Richard Thompson, one of the most distinguished guitarists and songwriters of our time, returns with Dream Attic, a collection of 13 brand-new songs recorded in front of live audiences during a February 2010 West Coast tour. By recording Dream Attic on stage, Thompson was able to capture the interaction between himself and his band members, who between them add acoustic guitar, mandolin, violin, sax, bass, and drums into the mix. Throughout, listeners are treated not only to phenomenal musicianship but also a typically diverse and strong set of new songs. From the Label
Performance CreditsRichard Thompson Primary Artist,Guitar,Electric Guitar,Vocals
Michael Jerome Drums,Vocals
Taras Prodaniuk Bass,Vocals
Pete Zorn Acoustic Guitar,Flute,Mandolin,Alto Saxophone,Baritone Saxophone,Soprano Saxophone,Vocals,Multi Instruments
Simon Tassano Compield
Joel Zifkin Mandolin,Vocals,Electric Violin
Michael Jermoe Drums,Vocals
Technical CreditsRichard Thompson Composer,Producer
David McIntosh Music Business Affairs
Simon Tassano Producer,Engineer,Tour Manager
Jeff Smith Art Direction
Tim Bernett Management
Quattrocchi Art Direction
Tony Brooke Sound Recording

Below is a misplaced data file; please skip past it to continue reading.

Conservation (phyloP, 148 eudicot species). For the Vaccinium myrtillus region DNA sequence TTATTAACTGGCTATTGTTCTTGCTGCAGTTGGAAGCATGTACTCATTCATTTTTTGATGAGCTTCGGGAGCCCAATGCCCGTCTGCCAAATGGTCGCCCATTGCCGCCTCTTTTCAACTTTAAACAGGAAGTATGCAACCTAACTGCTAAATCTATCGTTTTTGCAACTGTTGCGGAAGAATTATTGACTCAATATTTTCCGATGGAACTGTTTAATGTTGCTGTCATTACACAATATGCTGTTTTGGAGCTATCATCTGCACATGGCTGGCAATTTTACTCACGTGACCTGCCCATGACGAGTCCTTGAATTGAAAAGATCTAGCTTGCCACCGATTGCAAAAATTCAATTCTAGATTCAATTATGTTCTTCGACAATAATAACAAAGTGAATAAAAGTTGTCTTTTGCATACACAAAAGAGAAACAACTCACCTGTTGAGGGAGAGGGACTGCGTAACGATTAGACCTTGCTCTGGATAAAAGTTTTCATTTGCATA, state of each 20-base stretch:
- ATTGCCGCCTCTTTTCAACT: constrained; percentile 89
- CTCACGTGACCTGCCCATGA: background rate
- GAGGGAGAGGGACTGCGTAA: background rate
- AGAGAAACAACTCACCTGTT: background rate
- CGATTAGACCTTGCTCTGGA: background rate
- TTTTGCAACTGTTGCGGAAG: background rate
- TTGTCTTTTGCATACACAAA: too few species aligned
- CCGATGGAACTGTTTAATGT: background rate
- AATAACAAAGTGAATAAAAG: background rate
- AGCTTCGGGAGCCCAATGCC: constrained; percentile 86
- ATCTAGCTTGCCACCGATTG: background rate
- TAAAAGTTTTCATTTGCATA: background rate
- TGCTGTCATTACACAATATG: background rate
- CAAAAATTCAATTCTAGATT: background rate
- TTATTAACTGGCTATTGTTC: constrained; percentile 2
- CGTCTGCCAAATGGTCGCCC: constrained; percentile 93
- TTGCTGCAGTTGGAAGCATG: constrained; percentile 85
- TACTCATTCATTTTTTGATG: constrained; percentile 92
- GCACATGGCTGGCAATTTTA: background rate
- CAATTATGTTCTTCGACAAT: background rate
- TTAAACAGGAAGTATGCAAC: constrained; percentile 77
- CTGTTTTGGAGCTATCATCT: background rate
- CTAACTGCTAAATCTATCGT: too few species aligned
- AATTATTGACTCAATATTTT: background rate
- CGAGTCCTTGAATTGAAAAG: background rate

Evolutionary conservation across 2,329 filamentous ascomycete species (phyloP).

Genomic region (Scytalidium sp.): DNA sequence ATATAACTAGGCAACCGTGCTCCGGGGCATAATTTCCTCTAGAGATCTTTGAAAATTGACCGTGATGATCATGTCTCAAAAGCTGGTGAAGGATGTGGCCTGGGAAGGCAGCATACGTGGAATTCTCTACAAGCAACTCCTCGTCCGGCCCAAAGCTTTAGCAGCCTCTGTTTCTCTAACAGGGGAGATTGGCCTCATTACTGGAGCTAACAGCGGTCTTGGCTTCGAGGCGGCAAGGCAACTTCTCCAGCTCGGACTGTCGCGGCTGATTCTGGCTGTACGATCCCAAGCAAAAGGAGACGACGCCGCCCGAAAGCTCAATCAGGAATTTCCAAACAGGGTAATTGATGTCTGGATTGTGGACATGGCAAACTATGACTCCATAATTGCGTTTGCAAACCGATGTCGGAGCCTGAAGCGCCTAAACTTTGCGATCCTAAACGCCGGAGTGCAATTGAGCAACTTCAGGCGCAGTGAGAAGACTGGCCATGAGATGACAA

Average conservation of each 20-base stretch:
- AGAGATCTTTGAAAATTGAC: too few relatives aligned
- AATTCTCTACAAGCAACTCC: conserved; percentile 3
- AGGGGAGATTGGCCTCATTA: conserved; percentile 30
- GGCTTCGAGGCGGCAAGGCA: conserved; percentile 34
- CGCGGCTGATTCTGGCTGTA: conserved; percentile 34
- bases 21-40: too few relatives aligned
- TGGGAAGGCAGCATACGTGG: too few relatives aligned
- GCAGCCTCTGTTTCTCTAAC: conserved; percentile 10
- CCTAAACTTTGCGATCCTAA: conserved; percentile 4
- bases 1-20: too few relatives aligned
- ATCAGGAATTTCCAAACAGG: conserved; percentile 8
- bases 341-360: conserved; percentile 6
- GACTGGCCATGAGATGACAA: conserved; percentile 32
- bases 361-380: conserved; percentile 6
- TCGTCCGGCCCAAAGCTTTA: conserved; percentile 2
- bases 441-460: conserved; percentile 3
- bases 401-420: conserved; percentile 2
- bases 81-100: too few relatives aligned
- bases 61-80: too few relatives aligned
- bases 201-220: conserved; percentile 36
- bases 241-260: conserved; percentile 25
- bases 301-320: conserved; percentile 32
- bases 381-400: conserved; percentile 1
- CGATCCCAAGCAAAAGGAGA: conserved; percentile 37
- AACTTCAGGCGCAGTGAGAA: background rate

Karrie Stouffer Artwork
Frank Riley Booking
Paul Fenn Booking
Bobby Eichhorn Guitar Techician,Stage Manager
Russ Cole Monitor Engineer
Most Helpful Customer Reviews
Dream Attic based on 0 ratings. 3 reviews.
I was fortunate enough to catch one of the gigs on the current tour for this album, and I think the recording does a great job of capturing the chops and energy of a live full-band RT show. In my opinion this is the best LP that he's put out since 'Mock Tudor.' I keep playing it over and over. The extended guitar solo at the end of 'If Love Whispers Your Name' is worth the price of the album by itself - what a great way to cap it off! But my favorite cut overall is 'Demons in Her Dancing Shoes.'
Richard Thompson still plays a mean guitar on these track recorded on tour. However, something is missing. I think it may be hooks. None of these songs grabs me like older fare like When The Spell is Broken or Hand of Kindness did. Perhaps more listens will change my mind but I doubt it. Too many numbers seem to repeat themes RT has visited before. It may be (I hope not) that The Old Kit Bag was Thompson's last truly great album.